In the ongoing COLI related identity misappropriation suit against Hartford, Hartford has yet to respond to the plaintiffs’ class certification motion which they were originally scheduled to file on October 16th. In their December 11th extension filing, Hartford noted for the first time that the parties were in continued settlement discussions.
On December 11th, the House passed sweeping financial regulation. The Wall Street Reform and Consumer Protection Act includes the Financial Stability Improvement Act of 2009 (H.R. 3996), creates an interagency oversight council that will identify and monitor financial firms and activities that can potentially undermine the nation’s financial stability; the Federal Insurance Office Act of 2009 (H.R. 2609), creating a federal insurance office; the Consumer Financial Protection Agency Act of 2009 (H.R. 3126), creating a Consumer Financial Protection Agency; the Over-the Counter Derivatives Markets Act (H.R. 3975); Capital Markets legislation (including the Private Fund Investment Advisors Act, Accountability and Transparency in Rating Agencies Act, and the Investor Protection Act); and Corporate and Financial Institution Compensation Fairness Act of 2009 (H.R. 3269), to address executive compensation. The vote was a 223-202 with no Republicans voting for the bill and 27 Democrats voting against it as well. The Senate is working from a discussion draft regulatory reform bill that was introduced by Sen. Dodd last month.
On December 17th, the Basel Committee on Banking Supervision released for comment new proposals that aim to strengthen the banking sector through new capital and liquidity standards. The proposals cover the following key areas: raising the quality, consistency and transparency of the capital base; strengthening the risk coverage of the capital framework; introducing a leverage ratio as a supplementary measure to the Basel II risk-based capital framework; introducing a series of measures to promote the build-up of capital buffers in good times that can be drawn upon during periods of stress; and introducing a global minimum liquidity standard for internationally active banks. The Committee is also reviewing the need for additional capital, liquidity or other supervisory measures to reduce the externalities created by systemically important institutions. The comment period is scheduled to end on April 16, 2010.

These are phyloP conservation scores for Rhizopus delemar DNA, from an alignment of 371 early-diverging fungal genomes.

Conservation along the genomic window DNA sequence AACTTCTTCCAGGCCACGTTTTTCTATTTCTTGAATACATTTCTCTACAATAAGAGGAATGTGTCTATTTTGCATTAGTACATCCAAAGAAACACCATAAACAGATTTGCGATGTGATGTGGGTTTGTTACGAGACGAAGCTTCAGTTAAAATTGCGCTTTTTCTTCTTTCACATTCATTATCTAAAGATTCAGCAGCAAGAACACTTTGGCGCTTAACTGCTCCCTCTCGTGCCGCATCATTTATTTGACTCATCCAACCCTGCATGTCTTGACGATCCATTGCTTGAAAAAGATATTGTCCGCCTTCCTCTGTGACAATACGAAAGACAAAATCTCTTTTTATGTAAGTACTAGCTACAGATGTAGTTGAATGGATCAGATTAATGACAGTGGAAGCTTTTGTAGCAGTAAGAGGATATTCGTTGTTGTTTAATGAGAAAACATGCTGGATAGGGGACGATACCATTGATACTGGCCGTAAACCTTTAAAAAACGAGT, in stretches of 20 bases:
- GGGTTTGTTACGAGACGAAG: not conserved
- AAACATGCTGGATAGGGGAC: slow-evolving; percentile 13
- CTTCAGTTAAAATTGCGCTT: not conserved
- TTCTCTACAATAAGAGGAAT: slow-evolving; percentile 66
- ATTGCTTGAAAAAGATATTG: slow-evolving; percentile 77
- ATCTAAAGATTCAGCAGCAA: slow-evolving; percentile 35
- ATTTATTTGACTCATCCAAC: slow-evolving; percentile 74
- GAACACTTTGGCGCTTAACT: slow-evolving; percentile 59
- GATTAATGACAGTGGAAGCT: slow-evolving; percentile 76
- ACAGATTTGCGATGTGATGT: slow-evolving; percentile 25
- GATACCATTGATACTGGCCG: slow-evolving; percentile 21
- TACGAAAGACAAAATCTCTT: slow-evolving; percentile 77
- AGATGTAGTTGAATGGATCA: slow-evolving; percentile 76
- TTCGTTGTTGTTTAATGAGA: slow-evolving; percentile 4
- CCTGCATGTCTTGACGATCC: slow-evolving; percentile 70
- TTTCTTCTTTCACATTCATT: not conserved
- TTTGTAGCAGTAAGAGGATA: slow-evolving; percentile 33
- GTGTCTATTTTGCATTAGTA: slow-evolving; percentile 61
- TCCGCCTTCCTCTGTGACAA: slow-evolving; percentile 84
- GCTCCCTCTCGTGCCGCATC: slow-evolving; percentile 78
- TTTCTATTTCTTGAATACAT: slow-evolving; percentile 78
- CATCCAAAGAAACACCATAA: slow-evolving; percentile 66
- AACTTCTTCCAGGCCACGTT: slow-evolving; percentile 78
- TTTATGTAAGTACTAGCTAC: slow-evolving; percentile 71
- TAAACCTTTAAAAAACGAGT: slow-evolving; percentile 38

Insurance regulators have approved an accounting change to temporarily give insurers the ability to use future tax benefits to boost regulatory capital. The NAIC adopted changes to the SSAP No. 10-Income Taxes and the measure allows life and property-casualty insurers to count deferred tax assets as regulatory capital. The change is effective for insurers’ year-end 2009 statutory financial statements and the impact of the change will be disclosed in the notes to financial statements in the insurers’ statutory filings.
On December 16th, the SEC approved rules to expand information provided to shareholders with the aim of providing shareholders better information to evaluate the leadership of public companies. The new rules require disclosure in proxy and information statements about: the relationship of a company’s compensation policies and practices to risk management, stock and option awards to company executives and directors, potential conflicts of interests of compensation consultants, legal actions involving a company’s executive officers, directors and nominees, among other disclosures. The new rules become effective February 28, 2010.
The New York Department of insurance has proposed a new Producer Compensation Transparency Regulation which was published in the NY Register on December 2nd. The proposed regulation is intended to provide a means to address the potential conflict that arises due to the differences in the amount of compensation an insurer pays to its producers by requiring that insurance producers make certain disclosures to their customers about their role in the insurance transaction and their compensation arrangement with insurers. Specifically, the regulation would require an insurance producer to disclose whom the producer represents in the transaction, that the producer will receive compensation from the insurer based on the sale of the policy, that the compensation paid by insurers may vary, and that the purchaser may obtain from the producer, upon request, information about the compensation the producer expects to receive from the sale of the policy. The regulation also requires a producer to disclose the amount of compensation for the policy selected and any alternative quotes presented, if requested by the customer. The public comment period will end on January 7th.
Many, if not most, insurance agents and brokers are opposed to the proposed regulation. In fact, the Independent Insurance Agents and Brokers of New York (IIABNY) issued a press release announcing that it is prepared to bring legal action to overturn the proposed regulation if it progresses unchanged. MBSA supports adoption of the regulation and generally supports full disclosure and transparency, including matters related to compensation. We have operated in accordance with the intent of this proposed regulation for over 15 years and somehow managed to survive.